The Daily Escape:
Oro Valley, AZ – 2021 photo by PoohBear512
On June 8, the Senate passed a major industrial policy bill that would direct government investment toward critical technological sectors. The bill is intended to reinvigorate the manufacturing segment of the US technology sector, providing alternatives to supply chains dependent on Chinese microchips. Some argue that it also lays the foundation for long-term economic and technological competition with China. The bill passed with a filibuster-proof 68 votes.
The debate over industrial policy is politically charged because it goes to the heart of a deeper, long-standing controversy over the role of free markets and the role of the government in the economy.
Proponents of a state-directed and funded industrial policy argue that the government has the duty to structure the economy in the national interest, since the free market may fail to do so. We know that manufacturing provides stable, well-paid employment, but that isn’t factored into an individual firm’s decision-making. We can look at American firm’s offshoring of production even though it has cost jobs domestically while also offshoring manufacturing know-how.
As we discovered with Covid, it is very important to produce critical goods domestically. Industrial policy can help a country determine what critical goods it needs to produce domestically, such as medical supplies, or military equipment, for national security reasons. We learned about the automotive chip shortage, which is part of the greater issue of foreign control of global computer chip production.
There is also an argument that the government should fund R&D because the societal benefits go far beyond what companies will ever invest in.
Industrial policy fell out of favor in the US during the 1980s and 1990s with the development of the Washington Consensus, that defined economic development as the result of free-market policies such as the privatization of state enterprises and promotion of free trade.
But because of our competition with China, there’s a renewed interest among DC politicians across the aisle with again doing what Republicans have castigated Democrats for doing: “Betting on winners and losers”.
The bill authorizes the lion’s share of the money, totaling $190 billion, for a major rethinking of federal science, technology and research spending. It creates a new technology division within the National Science Foundation to focus on emerging areas including artificial intelligence. It also gives $10 billion for the Commerce Department to invest in new technology hubs so that other regions and cities across the country can attract the same sort of economic opportunities as Silicon Valley.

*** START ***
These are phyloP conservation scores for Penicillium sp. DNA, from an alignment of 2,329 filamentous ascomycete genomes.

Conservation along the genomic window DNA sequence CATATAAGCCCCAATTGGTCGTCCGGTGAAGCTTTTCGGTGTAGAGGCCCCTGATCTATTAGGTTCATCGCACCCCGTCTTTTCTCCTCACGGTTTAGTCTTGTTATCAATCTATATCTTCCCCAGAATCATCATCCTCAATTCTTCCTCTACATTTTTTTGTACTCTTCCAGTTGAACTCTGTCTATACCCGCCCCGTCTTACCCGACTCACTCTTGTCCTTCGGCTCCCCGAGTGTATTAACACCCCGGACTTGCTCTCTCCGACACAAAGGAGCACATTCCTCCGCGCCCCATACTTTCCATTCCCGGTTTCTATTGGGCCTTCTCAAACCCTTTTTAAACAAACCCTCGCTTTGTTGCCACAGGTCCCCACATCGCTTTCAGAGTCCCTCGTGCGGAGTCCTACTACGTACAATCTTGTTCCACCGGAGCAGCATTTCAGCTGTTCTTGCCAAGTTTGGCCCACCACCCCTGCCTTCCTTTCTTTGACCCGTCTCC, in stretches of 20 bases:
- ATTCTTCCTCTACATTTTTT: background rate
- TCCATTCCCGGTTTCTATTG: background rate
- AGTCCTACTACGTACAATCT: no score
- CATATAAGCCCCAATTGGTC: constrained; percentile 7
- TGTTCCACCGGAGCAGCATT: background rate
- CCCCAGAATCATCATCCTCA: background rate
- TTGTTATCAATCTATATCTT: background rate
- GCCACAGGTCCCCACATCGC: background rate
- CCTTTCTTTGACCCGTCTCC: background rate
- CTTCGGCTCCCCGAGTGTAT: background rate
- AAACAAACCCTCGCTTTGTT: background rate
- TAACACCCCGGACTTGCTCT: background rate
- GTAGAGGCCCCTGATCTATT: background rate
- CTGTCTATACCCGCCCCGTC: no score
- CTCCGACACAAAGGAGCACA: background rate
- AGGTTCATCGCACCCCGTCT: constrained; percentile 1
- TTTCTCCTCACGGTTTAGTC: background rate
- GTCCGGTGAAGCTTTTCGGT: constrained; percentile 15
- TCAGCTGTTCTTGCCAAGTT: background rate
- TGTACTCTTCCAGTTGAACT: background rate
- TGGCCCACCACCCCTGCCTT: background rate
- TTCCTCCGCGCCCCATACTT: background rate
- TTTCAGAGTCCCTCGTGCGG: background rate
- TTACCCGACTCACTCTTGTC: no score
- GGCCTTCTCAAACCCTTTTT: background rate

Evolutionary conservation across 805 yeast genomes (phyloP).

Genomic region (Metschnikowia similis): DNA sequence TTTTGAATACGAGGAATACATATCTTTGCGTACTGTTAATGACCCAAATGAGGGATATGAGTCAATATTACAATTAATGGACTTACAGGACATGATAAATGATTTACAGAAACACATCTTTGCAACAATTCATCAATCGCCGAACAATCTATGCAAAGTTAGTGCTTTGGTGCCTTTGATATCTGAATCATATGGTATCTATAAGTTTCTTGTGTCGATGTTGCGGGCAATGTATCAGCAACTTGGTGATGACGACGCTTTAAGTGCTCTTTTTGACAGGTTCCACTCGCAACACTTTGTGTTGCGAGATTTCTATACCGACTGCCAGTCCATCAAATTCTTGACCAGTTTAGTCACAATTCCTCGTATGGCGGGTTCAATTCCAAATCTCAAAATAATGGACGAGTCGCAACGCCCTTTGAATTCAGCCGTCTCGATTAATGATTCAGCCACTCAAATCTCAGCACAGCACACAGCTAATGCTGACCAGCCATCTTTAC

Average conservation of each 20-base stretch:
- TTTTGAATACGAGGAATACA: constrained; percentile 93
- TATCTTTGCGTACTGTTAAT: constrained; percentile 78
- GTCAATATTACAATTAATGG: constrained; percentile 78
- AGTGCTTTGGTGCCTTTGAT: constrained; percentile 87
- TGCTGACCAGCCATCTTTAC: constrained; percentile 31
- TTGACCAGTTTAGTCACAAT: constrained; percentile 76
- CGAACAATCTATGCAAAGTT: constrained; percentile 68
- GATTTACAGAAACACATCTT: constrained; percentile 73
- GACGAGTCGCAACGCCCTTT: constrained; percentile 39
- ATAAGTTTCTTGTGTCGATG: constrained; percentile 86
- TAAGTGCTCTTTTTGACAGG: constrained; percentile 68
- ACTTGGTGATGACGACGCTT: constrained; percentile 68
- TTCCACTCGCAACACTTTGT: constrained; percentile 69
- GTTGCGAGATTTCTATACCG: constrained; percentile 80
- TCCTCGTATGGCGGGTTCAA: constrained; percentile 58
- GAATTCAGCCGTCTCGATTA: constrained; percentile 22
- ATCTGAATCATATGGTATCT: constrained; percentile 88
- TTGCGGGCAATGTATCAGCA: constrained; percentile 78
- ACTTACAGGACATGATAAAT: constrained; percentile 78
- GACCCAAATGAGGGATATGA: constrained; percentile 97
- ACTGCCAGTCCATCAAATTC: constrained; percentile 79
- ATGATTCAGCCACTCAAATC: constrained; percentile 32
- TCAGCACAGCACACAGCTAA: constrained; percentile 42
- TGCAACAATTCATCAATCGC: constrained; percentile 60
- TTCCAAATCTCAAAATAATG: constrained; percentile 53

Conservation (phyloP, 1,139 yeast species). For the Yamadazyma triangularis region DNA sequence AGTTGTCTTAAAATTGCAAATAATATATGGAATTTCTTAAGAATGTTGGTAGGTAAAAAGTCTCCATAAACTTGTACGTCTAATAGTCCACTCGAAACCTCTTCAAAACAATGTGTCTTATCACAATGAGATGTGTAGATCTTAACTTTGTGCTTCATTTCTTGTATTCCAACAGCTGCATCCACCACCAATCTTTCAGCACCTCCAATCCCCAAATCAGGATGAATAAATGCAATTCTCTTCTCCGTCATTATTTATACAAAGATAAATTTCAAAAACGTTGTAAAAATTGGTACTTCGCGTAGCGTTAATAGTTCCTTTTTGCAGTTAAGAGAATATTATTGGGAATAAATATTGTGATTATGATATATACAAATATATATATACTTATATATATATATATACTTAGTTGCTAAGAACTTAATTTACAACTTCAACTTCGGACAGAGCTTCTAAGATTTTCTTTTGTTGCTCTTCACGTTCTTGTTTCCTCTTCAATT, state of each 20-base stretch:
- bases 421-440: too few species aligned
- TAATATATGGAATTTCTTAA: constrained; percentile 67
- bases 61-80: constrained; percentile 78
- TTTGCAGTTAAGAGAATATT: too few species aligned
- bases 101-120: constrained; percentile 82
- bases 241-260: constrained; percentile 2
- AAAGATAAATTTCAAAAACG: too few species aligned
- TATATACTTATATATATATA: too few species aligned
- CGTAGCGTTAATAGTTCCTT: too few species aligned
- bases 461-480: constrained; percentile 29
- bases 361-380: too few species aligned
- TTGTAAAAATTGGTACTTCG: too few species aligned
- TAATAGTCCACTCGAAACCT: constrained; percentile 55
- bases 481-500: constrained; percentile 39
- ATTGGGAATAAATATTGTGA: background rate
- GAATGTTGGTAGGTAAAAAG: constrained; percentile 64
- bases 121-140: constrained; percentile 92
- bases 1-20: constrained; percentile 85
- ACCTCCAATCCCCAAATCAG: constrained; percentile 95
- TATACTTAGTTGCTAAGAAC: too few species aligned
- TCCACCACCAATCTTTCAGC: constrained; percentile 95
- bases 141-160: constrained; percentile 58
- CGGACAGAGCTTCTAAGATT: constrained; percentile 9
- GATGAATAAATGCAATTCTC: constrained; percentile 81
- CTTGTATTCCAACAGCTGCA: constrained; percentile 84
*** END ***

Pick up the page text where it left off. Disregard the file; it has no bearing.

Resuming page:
If some version of the bill eventually passes both Houses and is signed into law by Biden, it represents a major shift in how the US government manages its relations with the tech sector.
Both Republican and Democrats now suddenly seem interested in government intervention in domestic markets. It turns out that bipartisanship is on the menu whenever the issue is socialism for corporations. We can easily pass legislation that sends $ billions to corporations, but money for voting rights, people’s domestic lives, and infrastructure? Not now, maybe not ever.
China has invested in R&D while the lion’s share of American firms have squandered their money on share buybacks. Shame on us for supporting tax cuts for corporations! If only we had the foresight to know how stupid those things were. Here’s a chart:
Source: Council on Foreign Relations
Oh wait. Many of us had that foresight.
We did this with Japan back in the late 1970s. Earlier, we outspent the Russians in the space race.
This time we will probably give $ billions to the some of the same companies that decided to move their factories to China in the first place. Oversight will be crucially important.
Nothing we do will prevent China from educating its people, building new infrastructure, and focusing on STEM. But we can keep our edge over the Chinese by focusing on education, basic research, infrastructure upgrades, and STEM.
And the Chinese won’t be an easy target.
While we debate whether intelligent design and Critical Race Theory should be taught in our schools, the Chinese will be colonizing the Moon. While we fight about the 2nd Amendment, the Chinese are moving to dominate the global economy.
Most of the bill funds domestic investments to remain technologically competitive and reduce dependence on our economic adversaries. This seems like sound policy.